Expressions unlimited

As China’s rich artistic heritage continues to flourish, photography is growing in importance as a medium of unbridled expression, observes Monideepa Sahu

One of the most ancient and progressive civilisations in the world, China is surrounded by an aura of mystery. Making giant strides in economic growth and technological progress, China continues to remain enigmatic to the rest of the world in many ways. An exhibition of the work of six contemporary Chinese photographers, which has been made possible by Glenfiddich, Tasveer and OFOTO Gallery, Shanghai, seeks to throw fresh light on the complex culture of China today. Nathaniel Gaskell has worked closely with OFOTO Gallery to put up this exhibition.  There is a popular impression in the rest of the world that while China is a rapidly growing economic power, freedom of expression is curbed, he says. The works of these photographers show that China’s rich artistic heritage continues to flourish, and photography is growing in importance as a medium of artistic expression.

Ma Kang’s deliberately hazy shots of ‘The Forbidden City’ are reminiscent of Impressionist paintings, with patches of colours building up into images. His photos of ‘The Forbidden City’ show, in his own words, “a blank existence shrouded in layer upon layer of metaphysical haze”. Its façade appears imposing, but its inner core seems “devoid of strength or definition”. Burgeoning economic growth and the influence of foreign cultures appear to be infiltrating ‘The Forbidden City’ from both without and within. Ma Kang’s portrait of Chairman Mao is hazy, yet through the blurred features the face and image of this towering figure in modern Chinese history is unmistakable. Policeman before the Tiananmen Gate tower is another, far lesser figure of authority, whose individual identity is also blurred.

Intricate

Yang Yongliang’s stunning composite images appear at first sight to be elegant landscapes exhibiting delicate brush strokes and intricate compositional arrangements of traditional shansui paintings of the Song and Yuan Dynasties. A closer inspection reveals myriad buildings, highways, bridges, clouds of noxious fumes and other elements from urban constructions deftly interwoven to form a magical whole. The sceneries no longer remain graceful depictions of beauty for the enjoyment of individuals. These are landscapes made with the aid of technology by many, many people, urging viewers to confront the effects of industrialisation, environmental pollution and urban issues.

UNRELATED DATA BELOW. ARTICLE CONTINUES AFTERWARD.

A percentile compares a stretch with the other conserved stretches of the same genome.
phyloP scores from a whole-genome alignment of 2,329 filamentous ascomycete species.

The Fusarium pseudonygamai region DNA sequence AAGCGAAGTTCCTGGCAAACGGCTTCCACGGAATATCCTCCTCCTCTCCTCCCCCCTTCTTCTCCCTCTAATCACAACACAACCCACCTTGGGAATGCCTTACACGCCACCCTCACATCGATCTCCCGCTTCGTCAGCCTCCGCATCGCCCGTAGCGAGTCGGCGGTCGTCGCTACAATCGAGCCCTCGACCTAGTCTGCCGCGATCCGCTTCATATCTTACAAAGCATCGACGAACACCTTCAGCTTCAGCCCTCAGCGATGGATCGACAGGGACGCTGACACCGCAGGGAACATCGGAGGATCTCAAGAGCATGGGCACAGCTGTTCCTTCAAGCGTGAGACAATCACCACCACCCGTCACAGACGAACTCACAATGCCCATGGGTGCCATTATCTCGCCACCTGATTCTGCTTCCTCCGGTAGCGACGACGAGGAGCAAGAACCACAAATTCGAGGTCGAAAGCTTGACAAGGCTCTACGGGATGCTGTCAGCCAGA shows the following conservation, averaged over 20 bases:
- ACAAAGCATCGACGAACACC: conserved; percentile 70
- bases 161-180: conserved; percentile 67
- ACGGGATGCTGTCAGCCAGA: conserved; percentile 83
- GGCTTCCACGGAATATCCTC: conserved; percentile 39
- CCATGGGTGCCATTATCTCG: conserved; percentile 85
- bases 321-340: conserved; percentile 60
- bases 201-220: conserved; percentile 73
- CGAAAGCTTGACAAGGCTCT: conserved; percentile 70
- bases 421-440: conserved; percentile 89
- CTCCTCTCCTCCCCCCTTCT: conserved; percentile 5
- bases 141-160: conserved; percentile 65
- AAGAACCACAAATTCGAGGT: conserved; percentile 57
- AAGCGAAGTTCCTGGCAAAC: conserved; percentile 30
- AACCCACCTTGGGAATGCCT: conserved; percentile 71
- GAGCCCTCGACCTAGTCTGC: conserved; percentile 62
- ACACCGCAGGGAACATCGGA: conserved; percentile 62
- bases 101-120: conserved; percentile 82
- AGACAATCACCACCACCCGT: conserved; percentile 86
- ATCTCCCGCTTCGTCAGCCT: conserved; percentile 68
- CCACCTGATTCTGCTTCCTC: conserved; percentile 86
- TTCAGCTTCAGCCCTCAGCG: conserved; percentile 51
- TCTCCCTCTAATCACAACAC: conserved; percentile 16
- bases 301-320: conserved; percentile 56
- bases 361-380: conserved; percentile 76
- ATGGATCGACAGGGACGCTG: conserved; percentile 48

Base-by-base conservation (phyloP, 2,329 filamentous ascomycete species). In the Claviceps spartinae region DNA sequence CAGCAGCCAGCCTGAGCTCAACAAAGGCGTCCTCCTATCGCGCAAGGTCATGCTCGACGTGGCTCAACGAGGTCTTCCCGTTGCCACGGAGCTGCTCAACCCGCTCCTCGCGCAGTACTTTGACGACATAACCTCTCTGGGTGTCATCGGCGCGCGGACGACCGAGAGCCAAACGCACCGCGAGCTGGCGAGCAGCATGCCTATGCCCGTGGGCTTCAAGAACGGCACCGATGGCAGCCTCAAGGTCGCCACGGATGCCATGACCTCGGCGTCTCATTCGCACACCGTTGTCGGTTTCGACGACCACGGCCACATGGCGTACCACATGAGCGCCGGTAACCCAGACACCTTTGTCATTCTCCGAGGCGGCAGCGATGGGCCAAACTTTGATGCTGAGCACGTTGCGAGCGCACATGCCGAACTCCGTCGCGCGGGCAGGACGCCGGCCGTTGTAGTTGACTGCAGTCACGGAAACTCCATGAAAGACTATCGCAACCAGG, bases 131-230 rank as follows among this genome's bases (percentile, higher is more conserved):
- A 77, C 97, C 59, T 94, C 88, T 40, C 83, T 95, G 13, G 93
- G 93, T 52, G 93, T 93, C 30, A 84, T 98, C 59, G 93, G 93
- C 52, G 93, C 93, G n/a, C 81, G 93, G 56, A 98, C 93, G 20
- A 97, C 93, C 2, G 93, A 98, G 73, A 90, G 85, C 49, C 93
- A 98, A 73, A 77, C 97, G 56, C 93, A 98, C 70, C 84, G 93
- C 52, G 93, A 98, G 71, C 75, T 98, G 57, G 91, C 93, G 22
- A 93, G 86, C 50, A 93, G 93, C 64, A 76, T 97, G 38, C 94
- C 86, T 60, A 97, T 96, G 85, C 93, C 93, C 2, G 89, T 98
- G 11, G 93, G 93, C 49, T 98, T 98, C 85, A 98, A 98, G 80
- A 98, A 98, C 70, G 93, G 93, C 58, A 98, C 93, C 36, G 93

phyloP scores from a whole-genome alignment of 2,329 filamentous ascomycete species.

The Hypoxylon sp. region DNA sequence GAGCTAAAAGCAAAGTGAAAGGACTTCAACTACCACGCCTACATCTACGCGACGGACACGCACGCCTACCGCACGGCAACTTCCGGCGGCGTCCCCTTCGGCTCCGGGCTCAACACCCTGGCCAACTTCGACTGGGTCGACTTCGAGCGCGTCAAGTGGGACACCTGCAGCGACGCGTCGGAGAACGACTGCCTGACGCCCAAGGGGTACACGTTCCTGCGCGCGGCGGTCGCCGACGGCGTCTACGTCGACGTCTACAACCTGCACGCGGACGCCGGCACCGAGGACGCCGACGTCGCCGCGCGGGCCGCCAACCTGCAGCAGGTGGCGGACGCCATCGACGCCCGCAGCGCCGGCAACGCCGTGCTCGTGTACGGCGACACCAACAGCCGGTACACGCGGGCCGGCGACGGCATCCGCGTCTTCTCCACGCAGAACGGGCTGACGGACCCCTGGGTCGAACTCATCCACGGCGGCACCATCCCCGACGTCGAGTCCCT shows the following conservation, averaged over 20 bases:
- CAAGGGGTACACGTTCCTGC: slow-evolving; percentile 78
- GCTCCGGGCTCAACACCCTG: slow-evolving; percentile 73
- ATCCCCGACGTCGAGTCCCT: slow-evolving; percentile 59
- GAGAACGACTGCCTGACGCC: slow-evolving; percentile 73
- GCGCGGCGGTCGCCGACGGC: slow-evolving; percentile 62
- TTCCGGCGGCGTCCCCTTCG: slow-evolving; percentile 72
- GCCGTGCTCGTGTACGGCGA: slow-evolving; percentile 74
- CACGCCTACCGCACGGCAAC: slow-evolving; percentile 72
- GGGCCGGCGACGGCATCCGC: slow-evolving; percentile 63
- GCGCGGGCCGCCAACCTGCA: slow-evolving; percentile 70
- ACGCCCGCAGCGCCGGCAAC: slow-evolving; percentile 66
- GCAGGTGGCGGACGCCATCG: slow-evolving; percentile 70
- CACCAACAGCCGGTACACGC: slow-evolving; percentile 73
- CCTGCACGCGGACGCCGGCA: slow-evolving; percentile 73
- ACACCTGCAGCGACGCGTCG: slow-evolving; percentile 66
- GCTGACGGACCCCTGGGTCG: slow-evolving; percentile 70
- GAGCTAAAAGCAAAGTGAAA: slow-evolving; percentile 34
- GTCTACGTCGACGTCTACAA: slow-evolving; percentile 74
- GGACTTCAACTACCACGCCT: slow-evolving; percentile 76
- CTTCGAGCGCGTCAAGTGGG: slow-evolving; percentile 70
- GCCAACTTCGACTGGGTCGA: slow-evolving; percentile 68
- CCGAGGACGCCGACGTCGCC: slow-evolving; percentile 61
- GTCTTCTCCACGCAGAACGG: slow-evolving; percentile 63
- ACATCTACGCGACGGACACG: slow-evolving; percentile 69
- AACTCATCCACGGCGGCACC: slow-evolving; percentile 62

Yan Xinfa has spent 30 years wandering through the villages of Henan Province, his chosen spiritual homeland. His simple, low-key yet thoughtful images explore and faithfully record the daily lives of Henan’s traditional villagers. They live, work and play against a backdrop of relics from a rich and glorious past. A farmer drives his tractor between two ancient statues which stand mute reminders of the past in the middle of his fields. Another villager walks on a dirt road past a row of towering statues from an emperor’s tomb. There is a touch of humour too in a photo showing two villagers climbing on the back of an ancient carved lion in the middle of the fields. 

Luo Yongjin’s images of Fort Houses and New Residences explore modern China’s connection with the rest of the world. The private villas constructed by the new moneyed class of China reflect their desire to ostentatiously display their wealth. These grand buildings are a jumble of cultural influences, combining elements of traditional Chinese architecture with western styles. With high walls, forbidding closed gates and overall ugliness, these houses display an arrogant lack of humanity. The grim buildings show no signs of life; no flowers blooming in balconies or people peering out of the window and exchanging pleasantries with neighbours. Is this the price of development? After all, buildings such as these are not empty shells, but reflections of the collective unconscious.

New light

Chu Chu’s series, ‘It’s Not it – Tool’, shows everyday objects such as a wok, a spanner, scissors and a hammer from unusual perspectives, encouraging viewers to perceive them as objects of art transcending their mundane functionality. These larger-than-life images in black and white shades encourage an appreciation of their forms, rendering the familiar with fresh aesthetic appeal. Viewing these objects from unusual angles and perspectives, one wonders about the human stories behind the people who created and used them.

Liu Yue uses traditional Chinese quilts in unusual compositions, folding them into mountains in a take-off from traditional Chinese landscapes. At the beginning of Chinese reform and ‘opening up’, life was not as colourful and varied, says Liu Yue. In those days, flower-themed quilts gave expression to people’s feelings, whether sadness or joy. Landscapes played a profound role in Chinese history as “spiritual symbols of the whole of Chinese culture and art”. By combining these two elements, Liu Yue uses them as an approachable way of expressing his emotions.

China is the world’s most populous country. Yet people are conspicuous by their absence in most of these photographs. What we see is things they have created and used; homes, skyscrapers, elevated roadways, tools and objects of daily use. Through these images, these Chinese photographers are exploring and responding to cultural and economic sea changes sweeping their land, and their effects on their deep-rooted cultural values. Works such as these have intrinsic artistic value. They do not pose direct criticism or political challenges, but are suggestive of wider issues, urging the viewer to ask far reaching questions and seek answers.

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